I’m one of those writers who has been penning stories ever since they were old enough to do so. It’s who I am. It’s what I am. Asking me why I write is akin to asking me why I breathe. I honestly wouldn’t know what to do with my hands if I didn’t write.
Yet, some years ago, I almost gave it up completely. I was reading an interview with one of my favourite authors, and she said that, if you ever wanted to take writing seriously, you had to treat it as a day job. You had to get up early, and write for the whole day. Every day. Trouble was, I already had a day job.
The guilt, the self-doubt, and the feeling of unworthiness that that statement instilled into me almost stopped me writing. I couldn’t see what the point was, if I was unable to take it seriously. Unable to give my whole life to it. But, I still had bills to pay, and that required a day job.
It’s remarkable, the provisos, clauses, and conditions that get attached to who is a ‘writer’. A ‘proper’ writer, I mean. You hear it all the time; that you’re not a ‘real’ writer unless you write literary fiction. Unless you’re traditionally published. Unless you’ve written a best-seller. Unless your neighbour’s mate’s brother’s wife has heard of you. Unless you gouged the words of your book into your skin with the claw of an albino werewolf.
Let me tell you this: if you write, you’re a writer.
I realise, now, that suggesting you write from 9-5 five days a week is a suggestion that comes from a place of privilege. If you have a day job, and write on your lunchbreak, you’re a writer. If you write one evening a week in between working and raising a family, you’re still a writer. If you write fanfiction, poetry, flash fiction, stories intended just to make people laugh, or puke, you’re a writer. If you only ever write during NaNoWriMo each November, then guess what? Still a writer.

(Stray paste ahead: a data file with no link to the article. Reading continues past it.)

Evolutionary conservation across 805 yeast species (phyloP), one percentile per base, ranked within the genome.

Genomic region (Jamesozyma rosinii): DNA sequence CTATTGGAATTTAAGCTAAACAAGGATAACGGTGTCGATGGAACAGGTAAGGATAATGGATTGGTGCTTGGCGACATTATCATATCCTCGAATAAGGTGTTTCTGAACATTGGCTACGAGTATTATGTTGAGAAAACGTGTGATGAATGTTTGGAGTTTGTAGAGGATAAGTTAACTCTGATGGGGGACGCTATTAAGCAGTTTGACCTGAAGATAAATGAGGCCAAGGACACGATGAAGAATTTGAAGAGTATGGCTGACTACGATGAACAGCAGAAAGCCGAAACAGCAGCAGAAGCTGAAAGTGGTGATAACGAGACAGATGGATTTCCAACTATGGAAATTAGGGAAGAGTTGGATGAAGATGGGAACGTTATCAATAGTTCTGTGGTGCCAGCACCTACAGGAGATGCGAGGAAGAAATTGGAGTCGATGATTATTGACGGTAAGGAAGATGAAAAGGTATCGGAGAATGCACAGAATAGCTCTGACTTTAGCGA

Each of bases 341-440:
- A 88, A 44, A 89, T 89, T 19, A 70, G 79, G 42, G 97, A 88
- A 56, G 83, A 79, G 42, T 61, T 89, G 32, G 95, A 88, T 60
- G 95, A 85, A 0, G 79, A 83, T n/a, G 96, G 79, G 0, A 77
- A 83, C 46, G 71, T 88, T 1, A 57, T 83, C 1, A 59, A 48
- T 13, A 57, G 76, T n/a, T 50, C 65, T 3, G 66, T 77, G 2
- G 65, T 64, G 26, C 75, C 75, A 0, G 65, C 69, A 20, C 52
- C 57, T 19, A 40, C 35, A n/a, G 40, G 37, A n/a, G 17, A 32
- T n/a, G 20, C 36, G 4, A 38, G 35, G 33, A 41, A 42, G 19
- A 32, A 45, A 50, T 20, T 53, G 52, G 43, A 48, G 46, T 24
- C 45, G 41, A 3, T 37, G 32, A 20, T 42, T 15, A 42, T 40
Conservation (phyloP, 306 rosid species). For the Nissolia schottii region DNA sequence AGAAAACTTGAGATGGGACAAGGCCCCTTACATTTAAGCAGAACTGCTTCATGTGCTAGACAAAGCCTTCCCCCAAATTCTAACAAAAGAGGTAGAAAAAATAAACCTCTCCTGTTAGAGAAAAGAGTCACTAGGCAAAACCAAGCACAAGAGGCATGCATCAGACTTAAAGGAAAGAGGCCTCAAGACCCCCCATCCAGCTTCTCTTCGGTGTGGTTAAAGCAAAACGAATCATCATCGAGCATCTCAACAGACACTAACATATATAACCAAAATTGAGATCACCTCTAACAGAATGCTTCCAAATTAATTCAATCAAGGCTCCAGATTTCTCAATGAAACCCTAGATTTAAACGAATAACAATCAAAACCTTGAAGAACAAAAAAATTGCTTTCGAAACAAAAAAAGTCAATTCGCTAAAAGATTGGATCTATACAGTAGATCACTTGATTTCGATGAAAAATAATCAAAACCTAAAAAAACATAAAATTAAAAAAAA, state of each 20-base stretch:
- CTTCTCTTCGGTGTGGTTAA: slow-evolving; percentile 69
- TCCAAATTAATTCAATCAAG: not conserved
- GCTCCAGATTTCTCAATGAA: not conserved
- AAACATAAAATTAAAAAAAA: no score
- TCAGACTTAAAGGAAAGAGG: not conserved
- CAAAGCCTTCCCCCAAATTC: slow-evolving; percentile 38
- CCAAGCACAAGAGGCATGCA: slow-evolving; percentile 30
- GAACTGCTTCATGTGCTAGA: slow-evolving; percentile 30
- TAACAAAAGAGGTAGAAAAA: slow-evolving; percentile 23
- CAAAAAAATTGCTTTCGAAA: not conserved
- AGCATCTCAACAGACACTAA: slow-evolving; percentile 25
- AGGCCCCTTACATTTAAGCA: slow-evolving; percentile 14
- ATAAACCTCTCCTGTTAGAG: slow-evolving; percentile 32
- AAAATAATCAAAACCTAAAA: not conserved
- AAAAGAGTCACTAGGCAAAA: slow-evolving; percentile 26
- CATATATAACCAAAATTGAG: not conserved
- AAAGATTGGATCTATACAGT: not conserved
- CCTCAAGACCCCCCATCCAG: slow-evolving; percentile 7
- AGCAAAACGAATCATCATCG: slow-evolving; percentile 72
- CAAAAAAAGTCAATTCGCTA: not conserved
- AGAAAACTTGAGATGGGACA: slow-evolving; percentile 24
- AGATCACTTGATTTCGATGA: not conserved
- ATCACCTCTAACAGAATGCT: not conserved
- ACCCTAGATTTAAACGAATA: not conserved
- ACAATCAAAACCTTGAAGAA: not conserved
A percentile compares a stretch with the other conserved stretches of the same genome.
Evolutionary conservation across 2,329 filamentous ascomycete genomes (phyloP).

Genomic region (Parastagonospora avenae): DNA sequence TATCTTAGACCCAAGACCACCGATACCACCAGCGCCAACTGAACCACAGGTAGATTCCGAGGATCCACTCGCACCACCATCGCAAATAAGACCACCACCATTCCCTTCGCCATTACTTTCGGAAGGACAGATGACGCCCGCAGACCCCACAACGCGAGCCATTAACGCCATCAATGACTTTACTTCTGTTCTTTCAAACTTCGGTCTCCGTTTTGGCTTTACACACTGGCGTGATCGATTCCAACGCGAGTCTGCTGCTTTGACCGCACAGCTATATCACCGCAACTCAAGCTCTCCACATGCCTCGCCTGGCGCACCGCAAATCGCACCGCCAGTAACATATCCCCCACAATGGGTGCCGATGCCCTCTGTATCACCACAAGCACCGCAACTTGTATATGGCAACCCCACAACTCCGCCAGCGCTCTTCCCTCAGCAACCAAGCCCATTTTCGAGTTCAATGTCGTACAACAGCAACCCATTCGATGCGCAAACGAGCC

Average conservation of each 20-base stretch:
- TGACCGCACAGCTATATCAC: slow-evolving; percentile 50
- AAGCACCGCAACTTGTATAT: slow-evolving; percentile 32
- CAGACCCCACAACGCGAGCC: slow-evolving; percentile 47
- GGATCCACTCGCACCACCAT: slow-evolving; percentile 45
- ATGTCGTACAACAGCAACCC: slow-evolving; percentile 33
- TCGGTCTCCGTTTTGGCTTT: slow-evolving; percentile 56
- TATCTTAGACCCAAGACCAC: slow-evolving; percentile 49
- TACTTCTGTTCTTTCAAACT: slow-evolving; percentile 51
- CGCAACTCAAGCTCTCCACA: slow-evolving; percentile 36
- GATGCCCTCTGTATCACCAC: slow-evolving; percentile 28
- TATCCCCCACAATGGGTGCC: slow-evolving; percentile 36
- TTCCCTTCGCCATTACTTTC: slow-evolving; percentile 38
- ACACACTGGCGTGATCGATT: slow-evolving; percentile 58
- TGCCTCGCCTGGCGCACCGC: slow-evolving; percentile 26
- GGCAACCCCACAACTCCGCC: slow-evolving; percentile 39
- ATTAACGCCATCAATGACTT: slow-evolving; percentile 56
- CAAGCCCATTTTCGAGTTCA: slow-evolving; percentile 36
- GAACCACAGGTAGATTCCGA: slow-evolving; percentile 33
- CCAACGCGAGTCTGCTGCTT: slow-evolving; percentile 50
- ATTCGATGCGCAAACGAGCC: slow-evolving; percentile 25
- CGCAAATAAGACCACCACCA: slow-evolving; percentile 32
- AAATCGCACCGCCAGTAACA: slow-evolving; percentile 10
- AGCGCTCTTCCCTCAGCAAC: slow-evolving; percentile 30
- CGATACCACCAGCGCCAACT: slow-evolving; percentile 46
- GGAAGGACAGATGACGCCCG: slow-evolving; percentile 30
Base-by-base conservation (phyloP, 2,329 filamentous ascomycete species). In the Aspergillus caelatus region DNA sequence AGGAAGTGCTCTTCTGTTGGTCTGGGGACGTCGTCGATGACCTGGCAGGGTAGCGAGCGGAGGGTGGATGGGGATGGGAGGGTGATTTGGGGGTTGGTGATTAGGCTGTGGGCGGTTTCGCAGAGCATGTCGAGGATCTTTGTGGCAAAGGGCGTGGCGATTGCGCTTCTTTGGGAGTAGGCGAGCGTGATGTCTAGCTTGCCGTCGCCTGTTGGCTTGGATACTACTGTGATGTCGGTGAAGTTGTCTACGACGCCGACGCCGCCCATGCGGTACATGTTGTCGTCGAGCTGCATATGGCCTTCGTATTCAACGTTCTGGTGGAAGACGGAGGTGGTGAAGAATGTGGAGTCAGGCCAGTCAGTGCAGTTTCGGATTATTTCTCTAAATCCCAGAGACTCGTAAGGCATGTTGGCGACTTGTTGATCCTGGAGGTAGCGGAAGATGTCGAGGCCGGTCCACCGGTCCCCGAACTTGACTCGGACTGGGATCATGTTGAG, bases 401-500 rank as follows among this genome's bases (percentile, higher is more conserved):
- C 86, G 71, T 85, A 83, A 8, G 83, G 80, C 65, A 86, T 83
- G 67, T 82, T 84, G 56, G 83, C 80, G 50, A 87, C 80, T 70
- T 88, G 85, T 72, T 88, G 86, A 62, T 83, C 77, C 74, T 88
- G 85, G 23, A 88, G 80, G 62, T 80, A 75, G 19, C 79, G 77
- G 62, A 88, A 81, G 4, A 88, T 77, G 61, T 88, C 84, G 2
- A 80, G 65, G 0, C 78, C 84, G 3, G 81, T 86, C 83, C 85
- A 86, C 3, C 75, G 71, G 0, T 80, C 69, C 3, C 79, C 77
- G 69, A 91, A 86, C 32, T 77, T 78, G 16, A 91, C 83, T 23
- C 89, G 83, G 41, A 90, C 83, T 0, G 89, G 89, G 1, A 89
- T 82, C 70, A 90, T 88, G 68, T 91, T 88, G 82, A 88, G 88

Even if you never intend to publish anything, and you simply write for your own peace of mind, or to pass the time, or to explore your feelings, that’s fine. You’re no less a writer than anyone else.
The internet is full of writing advice. Most of it is well-meaning advice. A lot of it is incredibly good advice. No matter, not all of it is for you. Not all of it will fit with your schedule, your life, your body clock, your brain. I’m a natural early bird, and I always have been. My most productive, most creative hour is 5am-6am. Should everyone write at that time? Absolutely not! I’m a little bit crazy, I accept that, but it’s what works for me.
You need to find what works for you. Test, experiment, reject, and test again. Try out other writers’ tips and schedules and formulas. Some might fit you, but most of them won’t. That’s fine. I don’t care if the only way you write is balanced on the tip of your nose on a rope bridge above a pool of hungry crocodiles. If that works for you, then do it. As long as you’re getting words down, and meeting your goals, whatever they may be, then carry on.
Never, ever let anyone tell you you’re doing it wrong. If words are coming out, and you’re happy with your progress, then smile sweetly, thank them for their feedback, and sashay away with a flick of the head.
Be open to try new things. I say that, because your life might be totally different next year, or in five years, or ten. You might be totally different. I don’t often get the chance to write at 5am, because I have two young boys who have inherited my early bird gene. But, in ten years’ time, I’ll have two teenage boys who may not emerge until lunchtime. Be flexible, but never try to shoehorn someone else’s schedule into yours.
One size never, ever fits all.